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Case Study

New England Metabolic Consortium

Creating a new normal in healthcare resources


How can we make rare metabolic disease resources more easily accessible to our audiences?


Boston Children's Hospital


UX Research

Problem Definition

Product Strategy

Service Design

MVP Development


Lead UX Designer (me)

2 UX Design Consultants

2 Metabolic Physicians

2 Nutritionists


Mar - Nov 2022 (9 mo)




The New England Consortium is a leading resource in the field of inborn errors of metabolism for physicians and families alike. Over time, it underwent a significant expansion in both scale and reach, serving as a pioneering platform that generated and consolidated unprecedented resources in the field of rare metabolic disease. Its invaluable support to healthcare professionals and families alike encompasses the entire spectrum of care, from Newborn Screening to Transitioning into Adult Care. However, this platform was visually outdated and difficult to navigate the 50+ pages making invaluable resources difficult to find and share.


I recognized the immense potential of the project for our target audience and took charge of advocating for its implementation. With my extensive background in Human Computer Interaction and creativity, as well as my in-depth knowledge and experience in genetics and metabolism gained from Boston Children's Hospital, I spearheaded a revamp of the Consortium's platform. The goal was to ensure an updated visual design and information architecture to help users find important resources with ease.


Before: too much text before entering source

Screen Shot 2023-12-10 at 6.47.26 PM.png

After: users quickly enter into a page with more intuitive navigation

Information architecture before and after




With the help of metabolic physicians, general physicians, and family members of those with inborn errors, we had 64% increase in web traffic, 10% increase in time spent on each page, and a 10% decrease in bounce rate.

"This is a fantastic looking website. It's easy to use and intuitive... You know what you have to do immediately in the moment for someone with a diagnoses."

Robert - General Physician

Computer Keyboard








The Challenge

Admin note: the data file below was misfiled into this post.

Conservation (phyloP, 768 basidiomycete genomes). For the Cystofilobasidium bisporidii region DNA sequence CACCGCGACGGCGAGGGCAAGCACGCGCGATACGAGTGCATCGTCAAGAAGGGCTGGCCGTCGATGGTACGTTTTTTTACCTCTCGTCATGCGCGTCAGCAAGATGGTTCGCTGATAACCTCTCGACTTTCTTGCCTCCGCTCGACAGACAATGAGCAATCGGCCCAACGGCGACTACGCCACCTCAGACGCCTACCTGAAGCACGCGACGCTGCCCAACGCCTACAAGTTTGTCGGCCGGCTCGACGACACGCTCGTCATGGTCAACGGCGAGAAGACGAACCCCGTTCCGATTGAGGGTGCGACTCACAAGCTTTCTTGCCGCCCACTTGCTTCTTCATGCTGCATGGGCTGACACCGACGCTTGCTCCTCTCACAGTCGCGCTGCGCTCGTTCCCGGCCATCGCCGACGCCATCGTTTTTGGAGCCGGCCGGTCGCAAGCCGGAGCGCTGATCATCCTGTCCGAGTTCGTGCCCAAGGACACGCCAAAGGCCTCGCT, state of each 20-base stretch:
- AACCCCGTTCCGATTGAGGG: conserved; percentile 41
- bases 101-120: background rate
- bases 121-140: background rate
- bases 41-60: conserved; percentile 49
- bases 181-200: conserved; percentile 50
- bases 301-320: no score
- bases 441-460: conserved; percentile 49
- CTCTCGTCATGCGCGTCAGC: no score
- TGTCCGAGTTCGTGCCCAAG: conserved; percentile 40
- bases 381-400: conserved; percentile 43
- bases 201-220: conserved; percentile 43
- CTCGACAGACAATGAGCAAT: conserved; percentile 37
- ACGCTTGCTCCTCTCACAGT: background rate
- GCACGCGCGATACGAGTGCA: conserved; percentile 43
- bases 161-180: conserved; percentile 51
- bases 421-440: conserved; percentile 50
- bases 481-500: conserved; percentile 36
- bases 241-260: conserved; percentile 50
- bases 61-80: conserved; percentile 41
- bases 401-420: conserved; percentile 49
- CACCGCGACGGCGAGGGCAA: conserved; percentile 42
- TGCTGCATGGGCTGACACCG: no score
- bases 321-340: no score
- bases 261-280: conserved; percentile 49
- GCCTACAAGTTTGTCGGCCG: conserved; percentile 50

While the website has received general positive feedback, some pages were still incredibly difficult for people to find. The large blocks explaining each resource hindered our audience from finding information. We had to ensure that our website was both friendly and informative while also not overstimulating and daunting.

Initial Website Design

The initial design before I began this project with is shown above. The platform had inconsistent styling, flow issues, and was extremely text heavy.

Images before re-design

Design Challenge

Why is this important?
(Quick background for non-metabolic professionals)

Not all hospitals have a metabolic department.


There are even less that are equipped for infants born with rare metabolic diseases and need immediate care after birth.


Through the initiative of amazing doctors like Dr. Levy at Boston Children's Hospital, the Acute Illness Protocols were created to help bridge this gap in information for general physicians and help infants in need.

They didn't stop there.


There is a gap in knowledge for school educators and even families from initial care, diet, and transitioning into adult care.


This website was created to be a friendly way for all audiences to take more initiative in their care and what we can all do for children with metabolic diseases.

Synthesis & Scoping

While conducting usability testing through observational studies and usability tasks, it became apparent: we could add features or consolidate and streamline the current platform.

I started by organizing the types of issues found based on usability testing by target audience.

NEC Needs
NEC Pain Points
Synthesis & Scoping

What Should We Focus On?